Sunday, August 19, 2018

ASH 2017: Dr. Thomas Kipps on the ROR1 Antibody, Cirmtuzumab

At ASH 2017 held in December in Atlanta, Dr. Thomas Kipps from the Moore Cancer Center at UCSD in San Diego, CA talked about an exciting new target for very specifically killing off chronic lymphocytic leukemia cells while sparing normal cells, including normal B lymphocytes.
Dr. Kipps is one of the leading CLL researcher and has pioneered the work on a new antibody, cirmtuzumab that targets ROR1 (Receptor Tyrosine Kinase Like Orphan Receptor 1).
Because ROR1 is found nearly exclusively on cancer cells, an antibody against it may be the holy grail of antibodies, one that hits only the cancer cells with few off target effects.
Take Aways:
  • ROR1 is an embryonic protein that may help the embryo develop new distant organs.
  • By birth it has largely disappeared from normal cells, but it can be found on the surface of many cancer cells including CLL cells.
  • ROR1 is involved in keeping CLL cells alive even when their B-cell receptor (BCR) is blocked by drugs such as ibrutinib.
  • Cirmtuzumab is an antibody against ROR1 that it very specific in hitting just that target.
  • Early studies used extremely low doses and it was only given four times.
  • Cirmtuzumab has proven to be safe in this phase 1 trial with no serious side effects including no significant infusion reactions.
  • The ROR1 antibody has a long half-life of 21 days.
  • While the early trial was for safety, there was clear evidence of efficacy in the few relapsed and refractory patients who received the higher doses of 1 mg per kilogram with a median progression free survival (PFS) of 259 days using that suboptimal dose.
  • The combination with ibrutinib appears to be result in higher kills rates of the chronic lymphocytic leukemia cells by blocking two separate signaling pathways necessary to keep the cells alive.
  • There are ongoing clinical trials looking at the combination of cirmtuzumab and ibrutinib. Here is a link:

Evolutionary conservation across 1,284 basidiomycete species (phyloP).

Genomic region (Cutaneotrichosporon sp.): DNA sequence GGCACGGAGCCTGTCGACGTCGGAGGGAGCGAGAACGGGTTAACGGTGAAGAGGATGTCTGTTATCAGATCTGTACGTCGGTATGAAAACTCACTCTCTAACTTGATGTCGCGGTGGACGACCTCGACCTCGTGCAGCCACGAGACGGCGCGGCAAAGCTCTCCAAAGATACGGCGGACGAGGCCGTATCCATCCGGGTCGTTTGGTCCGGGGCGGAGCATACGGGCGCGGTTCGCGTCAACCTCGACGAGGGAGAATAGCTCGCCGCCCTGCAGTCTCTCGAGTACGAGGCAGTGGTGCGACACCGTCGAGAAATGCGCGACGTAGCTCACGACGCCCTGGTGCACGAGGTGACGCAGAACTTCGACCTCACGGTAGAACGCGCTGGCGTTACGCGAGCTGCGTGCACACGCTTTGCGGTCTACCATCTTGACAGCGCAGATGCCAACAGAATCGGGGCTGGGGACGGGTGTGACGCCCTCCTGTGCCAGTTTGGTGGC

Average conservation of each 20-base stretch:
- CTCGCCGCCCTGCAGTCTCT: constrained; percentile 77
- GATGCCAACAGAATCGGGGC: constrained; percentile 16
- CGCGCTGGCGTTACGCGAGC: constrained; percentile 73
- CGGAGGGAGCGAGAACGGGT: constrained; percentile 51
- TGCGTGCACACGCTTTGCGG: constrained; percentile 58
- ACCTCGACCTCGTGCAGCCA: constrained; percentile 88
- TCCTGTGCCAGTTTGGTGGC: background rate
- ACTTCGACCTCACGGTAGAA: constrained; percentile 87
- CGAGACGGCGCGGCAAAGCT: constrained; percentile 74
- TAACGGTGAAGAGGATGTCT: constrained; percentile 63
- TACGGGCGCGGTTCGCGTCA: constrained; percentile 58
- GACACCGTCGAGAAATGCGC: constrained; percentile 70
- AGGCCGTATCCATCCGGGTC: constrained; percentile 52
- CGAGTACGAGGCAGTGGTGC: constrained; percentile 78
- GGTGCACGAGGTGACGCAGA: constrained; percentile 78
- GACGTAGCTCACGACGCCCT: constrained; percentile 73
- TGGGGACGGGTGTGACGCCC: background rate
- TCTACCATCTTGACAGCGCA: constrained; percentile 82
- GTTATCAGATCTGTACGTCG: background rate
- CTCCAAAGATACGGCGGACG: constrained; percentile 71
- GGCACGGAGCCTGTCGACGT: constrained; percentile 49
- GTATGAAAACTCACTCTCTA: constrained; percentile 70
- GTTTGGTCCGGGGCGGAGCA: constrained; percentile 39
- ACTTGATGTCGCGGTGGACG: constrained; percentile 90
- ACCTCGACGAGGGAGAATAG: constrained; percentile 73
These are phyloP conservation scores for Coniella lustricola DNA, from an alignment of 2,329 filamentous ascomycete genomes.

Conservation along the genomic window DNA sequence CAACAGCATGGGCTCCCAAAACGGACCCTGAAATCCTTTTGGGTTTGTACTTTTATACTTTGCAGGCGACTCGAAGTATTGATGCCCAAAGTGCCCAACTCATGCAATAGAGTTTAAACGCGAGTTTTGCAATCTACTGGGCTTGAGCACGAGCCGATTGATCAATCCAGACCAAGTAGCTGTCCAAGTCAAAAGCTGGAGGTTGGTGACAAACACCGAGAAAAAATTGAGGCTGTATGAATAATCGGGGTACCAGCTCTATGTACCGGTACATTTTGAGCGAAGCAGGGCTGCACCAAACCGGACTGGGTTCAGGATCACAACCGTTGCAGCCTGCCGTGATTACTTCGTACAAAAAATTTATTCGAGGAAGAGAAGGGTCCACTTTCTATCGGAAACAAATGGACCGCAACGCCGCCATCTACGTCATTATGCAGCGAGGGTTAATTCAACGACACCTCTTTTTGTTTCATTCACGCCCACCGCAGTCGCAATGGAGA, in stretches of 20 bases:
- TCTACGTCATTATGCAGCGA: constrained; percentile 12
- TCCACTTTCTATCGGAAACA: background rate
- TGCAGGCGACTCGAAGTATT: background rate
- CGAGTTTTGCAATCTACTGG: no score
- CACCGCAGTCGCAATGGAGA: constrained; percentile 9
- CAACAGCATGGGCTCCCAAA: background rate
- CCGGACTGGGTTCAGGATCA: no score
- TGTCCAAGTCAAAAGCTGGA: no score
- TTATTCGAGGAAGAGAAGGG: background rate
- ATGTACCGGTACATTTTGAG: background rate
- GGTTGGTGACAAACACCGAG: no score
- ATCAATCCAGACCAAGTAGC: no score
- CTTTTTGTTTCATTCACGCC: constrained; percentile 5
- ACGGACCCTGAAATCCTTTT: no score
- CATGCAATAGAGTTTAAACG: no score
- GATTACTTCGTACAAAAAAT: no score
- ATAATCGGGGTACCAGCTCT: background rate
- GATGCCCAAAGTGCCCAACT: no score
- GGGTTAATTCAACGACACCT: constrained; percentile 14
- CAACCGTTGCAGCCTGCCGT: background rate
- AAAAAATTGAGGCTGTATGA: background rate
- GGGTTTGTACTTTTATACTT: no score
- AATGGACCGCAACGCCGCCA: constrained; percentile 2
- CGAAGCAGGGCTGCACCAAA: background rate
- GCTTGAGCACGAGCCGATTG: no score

• While adding antibodies has historically not improved ibrutinib efficacy, cirmtuzumab is different in that it not just targeting a surface protein but is blocking a pro-survival pathway critical for CLL.
  • Cirmtuzumab also may be important in killing of cancer stem cells, which if proven, should reduce the risk of late relapses.
We have many exciting treatments for chronic lymphocytic leukemia, but cure is still elusive. It is still very early in the story, but he can sense Dr. Kipps’ excitement and his hope that cirmtuzumab, when used in smart combinations might be part of the mix that leads to what we all dream of, namely being able to say: I used to have CLL.
Here is my interview with my doctor, Dr. Thomas Kipps from UCSD. It’s 17 minutes, but Dr. Kipps is a great teacher.
For more of ROR1 and cancer stem cells, see this prior interview from ASH 2014 with Dr. Kipps.
Thanks for reading.
Stay strong.
We are all in this together

Friday, August 10, 2018

ASH 2017: Dr. Adrian Wiestner on Resistance Mechanism in CLL (chronic lymphocytic leukemia)

I had the opportunity to interview Dr. Adrian Wiestner from the National Institutes of Health at ASH 2017 in Atlanta GA about his and other researchers work on how CLL cells become resistant to ibrutinib and venetoclax.

Take Away Points:
  • Ibrutinib works so well in chronic lymphocytic leukemia because it blocks the B-cell receptors (BCR) by binding to Bruton’s Tyrosine Kinase (BTK). This blocking of the BCR leads to cell death.
  • About 7-8 out of 10 patients who become resistant to ibrutinib develop a mutation C481 that prevents it from it binding and thus fully blocking BCR, allowing the CLL to progress.
  • PCLƔ2 mutation is another cause of resistance as it turns back on the BCR pathway and gives a lifeline back to the chronic lymphocytic leukemia cells.
  • Cells with the PCLƔ2 mutation tends to grow more slowly and the CLL tends to clinically progress more slowly.
  • Notch1 mutation can be associated with early progression on ibrutinib which is often not CLL but instead Richter’s Transformation that carries a poor prognosis.
  • Many patients do well on ibrutinib who have a Notch1 mutation.
  • Richter’s is rare after the first year on ibrutinib suggesting that blocking B-cell signaling may block the stimulation that leads to Richter’s
  • Less is known about the mechanism of venetoclax resistance, but upregulation of MCL-1 might play a role.